SATURDAY, Jul. 14, 2007 - Victor Fleming

Friday, July 13, 2007

Relative difficulty: Medium

THEME: none

Happy Bastille Day, and Happy 12th Birthday to my oldest cat (and my first non-childhood pet), Wiley.

This puzzle was enjoyable, rocky in parts (due to some semi-insane fill) but ultimately quite do-able. I'd like to thank crossword stalwarts TNUT (23A: Threaded holder) and OGEES (27A: Sigmoid curves) and UAR (22A: Neighbor of Isr., once) and RDAS (10D: Intake optima: Abbr.) and GRE (55A: Educ. Testing Service offering) and EIN (45A: One along an autobahn?), along with utilityman NESTLE (31A: Swiss multinational), for giving me good toe-holds. The first answer I entered was ART SHELL (a first guess for 1A: Player in three 1970s Pro Bowls), and when I got SAG off the "S" cross, and then REVENGE off the "R" cross, I was astonished at how lucky my ART SHELL guess was. Well, REVENGE was right (2D: It's sweet, it's said), but the others were dead wrong. The far easier (Terry) BRADSHAW ultimately took ART SHELL's place, turning SAG into DIM (4D: Lower, in a way). Anticlimactic.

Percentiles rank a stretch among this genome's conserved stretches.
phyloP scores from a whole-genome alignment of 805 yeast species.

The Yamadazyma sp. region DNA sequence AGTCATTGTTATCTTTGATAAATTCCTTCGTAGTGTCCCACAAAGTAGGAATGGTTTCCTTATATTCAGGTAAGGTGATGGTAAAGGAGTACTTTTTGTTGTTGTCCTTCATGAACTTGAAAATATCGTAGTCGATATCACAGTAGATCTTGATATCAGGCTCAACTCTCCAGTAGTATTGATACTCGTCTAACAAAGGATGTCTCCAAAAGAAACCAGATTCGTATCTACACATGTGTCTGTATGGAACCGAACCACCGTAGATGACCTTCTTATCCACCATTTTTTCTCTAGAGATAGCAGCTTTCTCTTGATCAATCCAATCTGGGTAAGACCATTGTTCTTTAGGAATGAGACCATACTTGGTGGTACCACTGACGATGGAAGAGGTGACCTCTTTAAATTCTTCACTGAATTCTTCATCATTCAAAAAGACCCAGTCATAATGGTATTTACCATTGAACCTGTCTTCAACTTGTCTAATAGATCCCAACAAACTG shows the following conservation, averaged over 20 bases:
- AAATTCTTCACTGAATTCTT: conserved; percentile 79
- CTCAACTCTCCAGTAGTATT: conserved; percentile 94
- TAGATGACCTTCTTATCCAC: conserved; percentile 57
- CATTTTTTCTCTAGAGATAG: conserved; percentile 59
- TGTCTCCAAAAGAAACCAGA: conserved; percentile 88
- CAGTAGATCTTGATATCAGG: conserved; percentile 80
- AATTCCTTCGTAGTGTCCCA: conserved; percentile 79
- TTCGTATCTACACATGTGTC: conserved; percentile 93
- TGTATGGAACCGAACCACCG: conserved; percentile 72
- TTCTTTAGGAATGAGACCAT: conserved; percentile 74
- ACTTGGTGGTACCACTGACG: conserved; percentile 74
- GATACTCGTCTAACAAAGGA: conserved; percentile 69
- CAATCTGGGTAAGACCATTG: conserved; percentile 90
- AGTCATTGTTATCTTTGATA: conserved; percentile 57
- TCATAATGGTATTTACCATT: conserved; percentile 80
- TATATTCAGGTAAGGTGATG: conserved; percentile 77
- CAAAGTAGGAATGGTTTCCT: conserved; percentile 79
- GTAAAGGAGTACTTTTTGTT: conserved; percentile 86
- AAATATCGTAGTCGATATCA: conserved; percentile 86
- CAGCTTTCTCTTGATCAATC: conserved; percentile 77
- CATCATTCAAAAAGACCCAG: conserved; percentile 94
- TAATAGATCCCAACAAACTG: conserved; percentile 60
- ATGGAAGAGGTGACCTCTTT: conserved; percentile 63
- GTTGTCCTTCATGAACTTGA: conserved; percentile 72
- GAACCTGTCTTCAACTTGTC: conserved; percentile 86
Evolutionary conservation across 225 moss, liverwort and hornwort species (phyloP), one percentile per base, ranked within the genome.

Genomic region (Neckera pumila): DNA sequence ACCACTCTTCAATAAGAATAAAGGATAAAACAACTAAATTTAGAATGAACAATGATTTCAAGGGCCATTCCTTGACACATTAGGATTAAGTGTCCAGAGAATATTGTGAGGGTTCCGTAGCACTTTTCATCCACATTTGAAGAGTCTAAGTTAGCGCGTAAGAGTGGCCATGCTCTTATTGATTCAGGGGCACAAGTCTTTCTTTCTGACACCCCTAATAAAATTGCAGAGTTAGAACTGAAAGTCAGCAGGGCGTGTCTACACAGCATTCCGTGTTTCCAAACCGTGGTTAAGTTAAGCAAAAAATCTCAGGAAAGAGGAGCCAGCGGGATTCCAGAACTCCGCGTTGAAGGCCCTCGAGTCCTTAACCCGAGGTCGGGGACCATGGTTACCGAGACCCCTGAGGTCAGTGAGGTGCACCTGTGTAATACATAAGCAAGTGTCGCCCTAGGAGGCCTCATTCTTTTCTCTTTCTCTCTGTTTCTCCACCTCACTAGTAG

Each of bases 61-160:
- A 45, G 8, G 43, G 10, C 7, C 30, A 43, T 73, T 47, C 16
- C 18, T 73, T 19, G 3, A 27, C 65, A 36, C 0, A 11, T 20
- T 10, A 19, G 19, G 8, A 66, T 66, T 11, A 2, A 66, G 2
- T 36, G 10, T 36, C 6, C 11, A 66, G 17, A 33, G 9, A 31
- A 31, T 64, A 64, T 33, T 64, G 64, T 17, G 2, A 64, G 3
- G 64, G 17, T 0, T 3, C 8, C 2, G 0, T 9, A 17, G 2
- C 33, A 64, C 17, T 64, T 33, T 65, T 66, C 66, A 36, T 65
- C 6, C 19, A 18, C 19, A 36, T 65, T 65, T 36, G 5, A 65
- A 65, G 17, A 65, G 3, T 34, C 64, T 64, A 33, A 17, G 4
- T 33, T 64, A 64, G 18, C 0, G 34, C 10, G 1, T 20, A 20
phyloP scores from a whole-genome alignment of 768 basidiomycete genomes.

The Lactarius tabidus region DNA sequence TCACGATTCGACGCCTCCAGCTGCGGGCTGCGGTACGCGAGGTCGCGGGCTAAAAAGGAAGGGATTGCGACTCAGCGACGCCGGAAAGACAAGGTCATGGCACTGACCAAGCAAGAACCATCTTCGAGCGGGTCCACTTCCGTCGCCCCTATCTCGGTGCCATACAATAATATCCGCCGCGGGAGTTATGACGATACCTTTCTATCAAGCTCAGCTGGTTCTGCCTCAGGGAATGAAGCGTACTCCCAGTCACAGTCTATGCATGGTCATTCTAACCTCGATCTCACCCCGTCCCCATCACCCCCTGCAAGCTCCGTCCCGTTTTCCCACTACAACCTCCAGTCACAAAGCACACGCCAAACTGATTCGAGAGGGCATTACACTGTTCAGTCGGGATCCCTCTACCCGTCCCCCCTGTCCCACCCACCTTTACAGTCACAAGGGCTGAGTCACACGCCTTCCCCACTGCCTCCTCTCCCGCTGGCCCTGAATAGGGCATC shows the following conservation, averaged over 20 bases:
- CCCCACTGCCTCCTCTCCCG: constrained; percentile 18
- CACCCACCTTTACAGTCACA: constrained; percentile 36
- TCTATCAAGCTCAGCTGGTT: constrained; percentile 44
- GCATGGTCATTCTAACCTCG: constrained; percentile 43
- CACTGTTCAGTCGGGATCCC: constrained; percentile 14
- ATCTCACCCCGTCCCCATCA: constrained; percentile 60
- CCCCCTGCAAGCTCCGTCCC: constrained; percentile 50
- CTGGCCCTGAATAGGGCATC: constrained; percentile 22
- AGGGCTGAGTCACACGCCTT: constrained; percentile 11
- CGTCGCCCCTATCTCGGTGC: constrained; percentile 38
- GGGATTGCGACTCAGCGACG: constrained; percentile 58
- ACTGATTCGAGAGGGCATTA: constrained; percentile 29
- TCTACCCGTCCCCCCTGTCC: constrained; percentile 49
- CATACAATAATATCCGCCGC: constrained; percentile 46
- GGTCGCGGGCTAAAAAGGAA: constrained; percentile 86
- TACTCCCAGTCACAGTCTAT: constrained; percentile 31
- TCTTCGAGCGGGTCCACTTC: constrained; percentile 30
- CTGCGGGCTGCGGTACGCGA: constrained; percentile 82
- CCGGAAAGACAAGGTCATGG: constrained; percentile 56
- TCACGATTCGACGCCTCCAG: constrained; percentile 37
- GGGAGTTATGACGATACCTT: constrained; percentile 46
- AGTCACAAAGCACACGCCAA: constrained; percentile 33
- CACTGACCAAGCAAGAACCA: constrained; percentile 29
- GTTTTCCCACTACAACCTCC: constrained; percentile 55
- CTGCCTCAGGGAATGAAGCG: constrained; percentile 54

Didn't have any other significant trouble Except... for the NINONS region of the puzzle (46D: Curtain fabrics). NINONS!?! Even now I can't believe it's right. I was like "well, that's silly; good luck getting that answer accepted." I had NYLONS, then later, in desperation, LINENS. But no, NINONS is just one of those Saturday words. See also BIGARADE and ZYZZYVA.

Went frequently to B DALTON (1D: Waldenbooks alternative) as a kid, but took forever to get the answer tonight (ART SHELL didn't help matters). As you know, my hometown had a restaurant called EL TORO Tambien, but that didn't help me with the tequila clue at all (62A: Tequila brand with a red sombrero bottle top).